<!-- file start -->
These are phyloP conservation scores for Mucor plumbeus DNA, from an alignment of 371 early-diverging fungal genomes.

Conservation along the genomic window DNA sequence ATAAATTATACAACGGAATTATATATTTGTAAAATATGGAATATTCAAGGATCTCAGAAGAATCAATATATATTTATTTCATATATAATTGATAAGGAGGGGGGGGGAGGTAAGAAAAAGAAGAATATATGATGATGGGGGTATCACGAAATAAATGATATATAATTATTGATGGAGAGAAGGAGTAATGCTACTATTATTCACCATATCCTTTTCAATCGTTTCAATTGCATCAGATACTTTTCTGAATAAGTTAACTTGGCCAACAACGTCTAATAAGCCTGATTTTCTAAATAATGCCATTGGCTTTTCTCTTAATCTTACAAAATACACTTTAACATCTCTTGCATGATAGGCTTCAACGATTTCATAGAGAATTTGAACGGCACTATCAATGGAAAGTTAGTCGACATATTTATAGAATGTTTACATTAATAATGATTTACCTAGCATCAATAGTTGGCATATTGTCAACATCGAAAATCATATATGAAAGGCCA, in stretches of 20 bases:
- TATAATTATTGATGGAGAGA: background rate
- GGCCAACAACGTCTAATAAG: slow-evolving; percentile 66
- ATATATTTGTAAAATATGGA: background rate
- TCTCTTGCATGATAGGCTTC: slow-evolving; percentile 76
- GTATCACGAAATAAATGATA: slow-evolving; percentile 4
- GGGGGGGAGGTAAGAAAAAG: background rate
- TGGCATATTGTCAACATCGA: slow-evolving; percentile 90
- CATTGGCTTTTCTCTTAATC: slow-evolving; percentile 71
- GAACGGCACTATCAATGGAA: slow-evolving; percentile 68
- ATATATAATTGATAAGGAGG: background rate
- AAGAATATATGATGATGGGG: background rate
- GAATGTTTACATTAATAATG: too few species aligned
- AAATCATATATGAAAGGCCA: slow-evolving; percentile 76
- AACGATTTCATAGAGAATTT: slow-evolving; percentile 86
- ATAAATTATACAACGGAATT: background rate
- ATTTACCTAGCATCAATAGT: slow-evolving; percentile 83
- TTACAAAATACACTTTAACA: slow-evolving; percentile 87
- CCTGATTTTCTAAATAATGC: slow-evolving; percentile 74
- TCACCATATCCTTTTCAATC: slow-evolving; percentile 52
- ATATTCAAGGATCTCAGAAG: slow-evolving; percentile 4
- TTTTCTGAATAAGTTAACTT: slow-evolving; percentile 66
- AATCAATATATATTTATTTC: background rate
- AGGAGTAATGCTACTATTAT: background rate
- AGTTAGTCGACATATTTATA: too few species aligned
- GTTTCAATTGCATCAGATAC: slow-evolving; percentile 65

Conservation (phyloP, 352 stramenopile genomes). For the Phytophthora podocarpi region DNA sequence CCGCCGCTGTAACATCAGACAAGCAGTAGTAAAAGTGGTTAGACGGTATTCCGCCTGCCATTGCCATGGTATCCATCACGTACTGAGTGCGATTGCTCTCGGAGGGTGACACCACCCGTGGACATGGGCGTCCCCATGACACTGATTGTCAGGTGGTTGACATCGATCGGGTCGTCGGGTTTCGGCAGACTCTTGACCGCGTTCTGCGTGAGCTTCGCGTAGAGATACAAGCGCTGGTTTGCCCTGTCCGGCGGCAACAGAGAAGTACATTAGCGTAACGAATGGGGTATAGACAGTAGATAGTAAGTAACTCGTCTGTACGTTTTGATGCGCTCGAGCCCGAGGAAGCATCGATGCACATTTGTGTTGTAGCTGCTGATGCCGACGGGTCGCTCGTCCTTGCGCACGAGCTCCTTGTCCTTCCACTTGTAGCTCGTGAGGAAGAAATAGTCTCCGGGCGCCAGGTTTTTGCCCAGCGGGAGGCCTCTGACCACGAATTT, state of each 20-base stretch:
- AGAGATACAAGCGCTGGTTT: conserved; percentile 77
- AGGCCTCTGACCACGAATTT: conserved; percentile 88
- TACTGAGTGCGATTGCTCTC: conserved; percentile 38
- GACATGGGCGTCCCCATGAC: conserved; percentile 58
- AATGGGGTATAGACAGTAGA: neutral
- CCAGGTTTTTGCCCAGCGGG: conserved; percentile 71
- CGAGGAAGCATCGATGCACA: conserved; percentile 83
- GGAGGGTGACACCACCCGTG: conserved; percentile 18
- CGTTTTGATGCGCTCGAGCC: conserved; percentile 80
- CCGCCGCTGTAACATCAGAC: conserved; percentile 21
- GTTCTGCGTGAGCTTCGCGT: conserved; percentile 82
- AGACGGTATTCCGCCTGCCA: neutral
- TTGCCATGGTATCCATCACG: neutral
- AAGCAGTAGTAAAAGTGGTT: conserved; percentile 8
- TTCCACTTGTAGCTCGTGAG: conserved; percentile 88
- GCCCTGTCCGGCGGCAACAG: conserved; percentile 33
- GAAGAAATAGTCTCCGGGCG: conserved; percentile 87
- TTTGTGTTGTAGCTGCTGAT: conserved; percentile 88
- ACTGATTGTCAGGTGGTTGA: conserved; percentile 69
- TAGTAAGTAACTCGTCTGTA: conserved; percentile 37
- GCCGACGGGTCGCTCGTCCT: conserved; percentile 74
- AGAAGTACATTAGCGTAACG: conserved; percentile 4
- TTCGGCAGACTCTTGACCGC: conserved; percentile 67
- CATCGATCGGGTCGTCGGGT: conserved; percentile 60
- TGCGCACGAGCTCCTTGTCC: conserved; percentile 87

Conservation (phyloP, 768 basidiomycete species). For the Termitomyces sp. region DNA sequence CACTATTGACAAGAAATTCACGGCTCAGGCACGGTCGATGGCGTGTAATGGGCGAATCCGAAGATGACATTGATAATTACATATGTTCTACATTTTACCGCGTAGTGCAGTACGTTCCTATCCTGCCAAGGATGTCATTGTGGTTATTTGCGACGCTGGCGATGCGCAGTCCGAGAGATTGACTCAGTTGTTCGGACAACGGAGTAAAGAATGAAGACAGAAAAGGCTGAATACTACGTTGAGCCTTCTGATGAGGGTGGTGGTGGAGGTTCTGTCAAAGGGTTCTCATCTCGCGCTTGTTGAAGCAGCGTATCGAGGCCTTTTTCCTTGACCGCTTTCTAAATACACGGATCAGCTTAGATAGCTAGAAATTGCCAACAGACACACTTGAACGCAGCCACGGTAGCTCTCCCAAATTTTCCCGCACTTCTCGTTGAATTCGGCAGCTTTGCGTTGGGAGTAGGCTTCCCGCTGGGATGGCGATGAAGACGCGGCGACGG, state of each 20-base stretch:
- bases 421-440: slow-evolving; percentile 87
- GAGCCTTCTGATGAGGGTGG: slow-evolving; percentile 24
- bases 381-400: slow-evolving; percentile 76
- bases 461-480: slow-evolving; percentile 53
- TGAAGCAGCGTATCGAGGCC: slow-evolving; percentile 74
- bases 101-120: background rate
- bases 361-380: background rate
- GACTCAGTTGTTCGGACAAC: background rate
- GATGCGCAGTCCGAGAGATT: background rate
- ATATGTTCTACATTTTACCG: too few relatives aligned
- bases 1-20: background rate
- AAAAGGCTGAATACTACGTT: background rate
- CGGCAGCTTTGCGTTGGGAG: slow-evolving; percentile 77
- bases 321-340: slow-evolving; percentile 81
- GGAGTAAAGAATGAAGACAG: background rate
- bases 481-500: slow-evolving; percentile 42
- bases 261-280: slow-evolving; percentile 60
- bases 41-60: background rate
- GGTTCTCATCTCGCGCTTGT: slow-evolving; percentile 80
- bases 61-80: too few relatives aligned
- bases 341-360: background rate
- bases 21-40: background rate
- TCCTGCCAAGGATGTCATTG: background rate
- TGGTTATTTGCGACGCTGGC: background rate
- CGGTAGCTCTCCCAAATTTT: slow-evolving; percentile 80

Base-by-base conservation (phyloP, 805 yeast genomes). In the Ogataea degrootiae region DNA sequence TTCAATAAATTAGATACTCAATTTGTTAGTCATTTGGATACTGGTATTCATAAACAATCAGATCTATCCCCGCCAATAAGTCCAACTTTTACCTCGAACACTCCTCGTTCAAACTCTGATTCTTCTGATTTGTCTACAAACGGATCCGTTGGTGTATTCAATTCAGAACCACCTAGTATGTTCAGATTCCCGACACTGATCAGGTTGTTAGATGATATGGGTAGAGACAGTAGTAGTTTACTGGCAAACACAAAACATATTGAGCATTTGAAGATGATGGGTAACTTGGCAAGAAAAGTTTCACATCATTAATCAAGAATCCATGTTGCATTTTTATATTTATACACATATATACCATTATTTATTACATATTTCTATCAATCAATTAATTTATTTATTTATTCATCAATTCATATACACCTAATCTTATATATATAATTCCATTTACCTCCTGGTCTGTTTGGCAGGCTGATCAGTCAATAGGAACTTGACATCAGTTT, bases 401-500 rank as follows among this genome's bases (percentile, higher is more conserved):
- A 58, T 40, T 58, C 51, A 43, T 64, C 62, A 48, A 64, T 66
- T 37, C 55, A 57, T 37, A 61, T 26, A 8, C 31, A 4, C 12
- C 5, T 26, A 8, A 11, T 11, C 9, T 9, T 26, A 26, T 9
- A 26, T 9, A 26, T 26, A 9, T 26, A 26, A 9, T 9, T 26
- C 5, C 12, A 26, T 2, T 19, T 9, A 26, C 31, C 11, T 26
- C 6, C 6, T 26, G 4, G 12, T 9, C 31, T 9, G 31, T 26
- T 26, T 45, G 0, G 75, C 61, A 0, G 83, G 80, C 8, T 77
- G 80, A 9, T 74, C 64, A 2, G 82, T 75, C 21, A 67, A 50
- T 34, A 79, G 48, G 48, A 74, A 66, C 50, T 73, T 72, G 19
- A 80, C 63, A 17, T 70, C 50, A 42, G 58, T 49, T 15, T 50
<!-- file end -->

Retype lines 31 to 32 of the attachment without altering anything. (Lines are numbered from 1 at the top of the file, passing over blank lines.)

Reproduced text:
- TACTGAGTGCGATTGCTCTC: conserved; percentile 38
- GACATGGGCGTCCCCATGAC: conserved; percentile 58